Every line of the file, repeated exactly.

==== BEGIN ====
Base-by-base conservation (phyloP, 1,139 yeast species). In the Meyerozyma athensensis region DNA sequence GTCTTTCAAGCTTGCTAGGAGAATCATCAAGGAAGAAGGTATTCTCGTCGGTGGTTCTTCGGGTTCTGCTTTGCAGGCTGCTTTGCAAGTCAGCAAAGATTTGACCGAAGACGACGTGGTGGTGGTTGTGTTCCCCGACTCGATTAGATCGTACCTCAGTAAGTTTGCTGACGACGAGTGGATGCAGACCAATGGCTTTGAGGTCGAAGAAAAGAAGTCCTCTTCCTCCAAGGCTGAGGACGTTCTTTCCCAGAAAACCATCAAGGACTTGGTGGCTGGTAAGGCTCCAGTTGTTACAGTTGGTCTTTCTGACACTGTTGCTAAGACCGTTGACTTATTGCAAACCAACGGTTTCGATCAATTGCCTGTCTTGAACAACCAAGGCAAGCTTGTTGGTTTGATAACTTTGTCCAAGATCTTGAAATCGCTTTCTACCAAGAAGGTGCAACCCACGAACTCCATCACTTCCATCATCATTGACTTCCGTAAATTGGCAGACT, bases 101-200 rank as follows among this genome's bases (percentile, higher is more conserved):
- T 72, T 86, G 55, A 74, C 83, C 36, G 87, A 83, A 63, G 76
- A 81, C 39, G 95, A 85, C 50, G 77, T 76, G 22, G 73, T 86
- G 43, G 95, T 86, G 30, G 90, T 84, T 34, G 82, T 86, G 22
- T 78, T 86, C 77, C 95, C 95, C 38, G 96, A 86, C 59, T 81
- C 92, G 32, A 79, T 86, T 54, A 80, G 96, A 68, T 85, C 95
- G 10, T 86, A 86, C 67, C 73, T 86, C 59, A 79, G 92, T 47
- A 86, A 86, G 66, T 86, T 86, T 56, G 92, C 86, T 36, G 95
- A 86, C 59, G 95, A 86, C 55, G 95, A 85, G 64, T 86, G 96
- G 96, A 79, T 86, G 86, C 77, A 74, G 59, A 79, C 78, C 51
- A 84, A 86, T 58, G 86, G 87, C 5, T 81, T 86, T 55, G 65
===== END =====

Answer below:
Base-by-base conservation (phyloP, 1,139 yeast species). In the Meyerozyma athensensis region DNA sequence GTCTTTCAAGCTTGCTAGGAGAATCATCAAGGAAGAAGGTATTCTCGTCGGTGGTTCTTCGGGTTCTGCTTTGCAGGCTGCTTTGCAAGTCAGCAAAGATTTGACCGAAGACGACGTGGTGGTGGTTGTGTTCCCCGACTCGATTAGATCGTACCTCAGTAAGTTTGCTGACGACGAGTGGATGCAGACCAATGGCTTTGAGGTCGAAGAAAAGAAGTCCTCTTCCTCCAAGGCTGAGGACGTTCTTTCCCAGAAAACCATCAAGGACTTGGTGGCTGGTAAGGCTCCAGTTGTTACAGTTGGTCTTTCTGACACTGTTGCTAAGACCGTTGACTTATTGCAAACCAACGGTTTCGATCAATTGCCTGTCTTGAACAACCAAGGCAAGCTTGTTGGTTTGATAACTTTGTCCAAGATCTTGAAATCGCTTTCTACCAAGAAGGTGCAACCCACGAACTCCATCACTTCCATCATCATTGACTTCCGTAAATTGGCAGACT, bases 101-200 rank as follows among this genome's bases (percentile, higher is more conserved):
- T 72, T 86, G 55, A 74, C 83, C 36, G 87, A 83, A 63, G 76
- A 81, C 39, G 95, A 85, C 50, G 77, T 76, G 22, G 73, T 86
- G 43, G 95, T 86, G 30, G 90, T 84, T 34, G 82, T 86, G 22
- T 78, T 86, C 77, C 95, C 95, C 38, G 96, A 86, C 59, T 81
- C 92, G 32, A 79, T 86, T 54, A 80, G 96, A 68, T 85, C 95
- G 10, T 86, A 86, C 67, C 73, T 86, C 59, A 79, G 92, T 47
- A 86, A 86, G 66, T 86, T 86, T 56, G 92, C 86, T 36, G 95
- A 86, C 59, G 95, A 86, C 55, G 95, A 85, G 64, T 86, G 96
- G 96, A 79, T 86, G 86, C 77, A 74, G 59, A 79, C 78, C 51
- A 84, A 86, T 58, G 86, G 87, C 5, T 81, T 86, T 55, G 65